by Lynne Rutter
In making studies of clouds I am constantly surprised and awed by what I see. Nature truly is the most influential of all the artists, full of shocking and inspiring colors and compositions. I have learned so much about color just watching the sky change over the course of an hour.
As a muralist I often look at the work of the master artists who came before me, for technical advice as well as inspiration. Some are known for their wonderful figurative murals or portraits, others for brilliant trompe l’oeil. To whom do you look for the best clouds? Artists like Andrea Pozzo and Daniel Gran both are so famous for their illusionistic painting, that maybe they don’t get enough credit for composing really beautiful clouds: clouds that break out of the “sky” and jump into the room; clouds that are carrying groups of figures and yet still managing to fly up, create depth, and add color to dramatically designed scenes. To my mind no one paints cloudscapes better than Giambattista Tiepolo. The virtuosic star of 18th century Venetian art, he painted larger-than-life goddesses and substantial allegorical figures seated in clouds that look as comfortable as down-filled cushions and light as a single feather. Tiepolos murals are filled with light, and the most beautiful color palettes imaginable.
Join me here on a tour of some of my favorite clouds murals.
The center of the ceiling in the spectacularly painted Camera degli Sposi is one of the earliest examples of the di sotto in sù effect. While the cloudscape in this ceiling is extremely simple, it’s effective because the scale of the clouds is consistent with what one could possibly view through an oculus of this size.
The oldest surviving fully enclosed theater in the world, the Teatro Olimpico has the feeling of an open amphitheater in ancient Rome, thanks to this spectacular painted cloud mural over the cavea (seating area). This theater was designed by the great Renaissance architect Palladio and seeing it was one of the top ten experiences of my artistic life. When I took this picture I could barely operate the camera as my eyes were filled with tears.
The surrounding quadratura and anamorphic dome next to it get a lot more attention, but the action of Andrea Pozzo‘s famous ceiling mural takes place in its center- St. Ignatius of Loyola carried up to heaven by clouds that have reached into the church to scoop him up, assisted by angels. The clouds are composed as strategically as the rest of the painting. Tip: take a mirror to this church with you. Have a seat, look down into the mirror at the reflection of the ceiling. You will see a lot of different things this way (as well as spare your neck!)
More about the overall decoration than about reality, the colors of Daniel Gran‘s clouds play right into the décor of the rest of the interior, taking the room into its composition and the viewer along with it. The Prunksaal (Austrian National Library) in Vienna is one of those amazing over the top Baroque libraries.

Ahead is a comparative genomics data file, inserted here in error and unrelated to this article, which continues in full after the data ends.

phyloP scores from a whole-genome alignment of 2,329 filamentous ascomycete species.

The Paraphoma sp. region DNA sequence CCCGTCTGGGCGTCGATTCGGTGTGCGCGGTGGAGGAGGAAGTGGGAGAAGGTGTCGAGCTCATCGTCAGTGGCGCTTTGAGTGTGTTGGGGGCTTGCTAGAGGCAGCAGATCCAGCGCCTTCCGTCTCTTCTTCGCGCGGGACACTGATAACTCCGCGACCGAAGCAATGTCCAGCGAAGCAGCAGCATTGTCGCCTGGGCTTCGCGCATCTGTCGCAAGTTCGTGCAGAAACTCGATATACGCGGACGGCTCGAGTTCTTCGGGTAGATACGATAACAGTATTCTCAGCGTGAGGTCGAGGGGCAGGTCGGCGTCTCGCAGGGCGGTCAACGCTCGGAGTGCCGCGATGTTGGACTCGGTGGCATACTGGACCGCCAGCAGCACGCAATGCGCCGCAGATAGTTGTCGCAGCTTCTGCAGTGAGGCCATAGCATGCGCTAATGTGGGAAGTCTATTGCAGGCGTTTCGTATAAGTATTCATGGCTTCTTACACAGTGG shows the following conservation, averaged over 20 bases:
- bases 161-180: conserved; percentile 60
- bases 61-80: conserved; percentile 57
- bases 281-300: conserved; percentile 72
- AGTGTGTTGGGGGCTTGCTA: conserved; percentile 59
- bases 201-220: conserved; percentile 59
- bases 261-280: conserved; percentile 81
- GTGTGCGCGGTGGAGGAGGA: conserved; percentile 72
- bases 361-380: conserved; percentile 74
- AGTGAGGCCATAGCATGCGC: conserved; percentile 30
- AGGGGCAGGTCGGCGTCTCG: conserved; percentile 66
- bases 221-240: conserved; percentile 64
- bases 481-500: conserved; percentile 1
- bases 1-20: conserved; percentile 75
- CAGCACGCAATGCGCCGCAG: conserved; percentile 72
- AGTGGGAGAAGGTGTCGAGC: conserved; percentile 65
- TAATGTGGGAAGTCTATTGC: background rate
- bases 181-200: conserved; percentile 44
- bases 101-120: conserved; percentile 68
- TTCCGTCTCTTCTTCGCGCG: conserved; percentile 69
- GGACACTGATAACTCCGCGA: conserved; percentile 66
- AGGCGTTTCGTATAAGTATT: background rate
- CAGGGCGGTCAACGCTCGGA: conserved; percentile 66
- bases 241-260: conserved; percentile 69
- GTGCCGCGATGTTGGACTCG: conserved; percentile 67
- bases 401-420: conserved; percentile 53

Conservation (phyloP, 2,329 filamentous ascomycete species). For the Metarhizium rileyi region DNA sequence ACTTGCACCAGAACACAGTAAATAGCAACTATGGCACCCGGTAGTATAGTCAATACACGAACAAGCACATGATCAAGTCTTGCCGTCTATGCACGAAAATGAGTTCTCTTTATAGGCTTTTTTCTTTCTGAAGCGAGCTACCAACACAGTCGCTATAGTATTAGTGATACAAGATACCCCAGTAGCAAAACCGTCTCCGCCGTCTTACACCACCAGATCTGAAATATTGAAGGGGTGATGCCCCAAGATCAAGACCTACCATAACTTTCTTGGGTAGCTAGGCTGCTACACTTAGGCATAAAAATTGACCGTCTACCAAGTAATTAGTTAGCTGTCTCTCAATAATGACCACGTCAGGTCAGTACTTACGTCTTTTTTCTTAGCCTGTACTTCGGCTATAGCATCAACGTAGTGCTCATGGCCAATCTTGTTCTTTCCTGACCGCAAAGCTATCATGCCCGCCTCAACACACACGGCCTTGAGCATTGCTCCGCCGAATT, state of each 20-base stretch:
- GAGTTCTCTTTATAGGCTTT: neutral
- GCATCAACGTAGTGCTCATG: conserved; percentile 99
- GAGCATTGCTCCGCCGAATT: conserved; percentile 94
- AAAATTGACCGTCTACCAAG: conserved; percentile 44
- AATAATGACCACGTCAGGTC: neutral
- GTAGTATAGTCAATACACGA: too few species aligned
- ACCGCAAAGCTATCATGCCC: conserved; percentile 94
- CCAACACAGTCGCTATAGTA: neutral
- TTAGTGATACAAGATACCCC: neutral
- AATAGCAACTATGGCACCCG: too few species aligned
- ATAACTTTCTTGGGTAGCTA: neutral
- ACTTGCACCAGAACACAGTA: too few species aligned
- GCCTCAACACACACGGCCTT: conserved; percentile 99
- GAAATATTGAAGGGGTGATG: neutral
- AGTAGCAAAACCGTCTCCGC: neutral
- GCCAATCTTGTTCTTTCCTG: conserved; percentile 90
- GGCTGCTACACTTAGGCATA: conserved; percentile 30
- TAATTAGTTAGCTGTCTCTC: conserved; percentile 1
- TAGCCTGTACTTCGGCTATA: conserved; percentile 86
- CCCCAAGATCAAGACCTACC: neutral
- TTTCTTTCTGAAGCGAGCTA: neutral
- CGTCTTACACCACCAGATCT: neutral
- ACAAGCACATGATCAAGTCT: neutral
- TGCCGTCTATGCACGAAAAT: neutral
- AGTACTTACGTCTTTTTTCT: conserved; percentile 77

Martin Johann Schmidt‘s colorful cloudscape whirls around the figures and spirals upward, enhancing the foreshortening of the figures and creating a soaring effect. I love how the angel is holding up the lantern, drawing the room into the mural, and visa-versa!
How do you support larger than life figures and still manage to make the clouds airy and filled with light? Watch and learn as Tiepolo does this with ease.
Multiple levels of clouds and strong contrast in Tiepolo’s Manin ceiling mural create depth and support the action in this allegorical tale in which sorority sisters Virtue and Nobility send out their posse of cherubs to put Ignorance in her place once and for all. Behind the hair-pulling drama, a bright yellow cloud juxtaposed over a deep purple one: kapow!
This simple cloud mural creates a sense of elegant calm as you ascend the ornate white plaster staircase of the beautiful Rococo wing of the Charlottenburg Palace.
Real clouds do the most amazing and beautiful things. My best compositional references come from nature. Flickr and google images have thousands of unbelievable pictures of amazing clouds. Do you take cloud pictures too? If so, consider joining the flickr pool “Painterly Clouds” and add your inspiring shots.
Nature inspire the composition of this dome cloud mural but I looked to maestro Tiepolo to inspire the painting technique, and for “permission” to make the sky purple and orange.
first image: Giambattisa Tiepolo: oil sketch for Perseus and Andromeda (1730) The Frick Collection, New York photo: Frick Collection
Read more about murals, ornament, and a muralist’s inspiration in general at Lynne’s blog The Ornamentalist.
For more references to great painted ceilings check out Lynne’s bookstore and in particular:
©Lynne Rutter 2011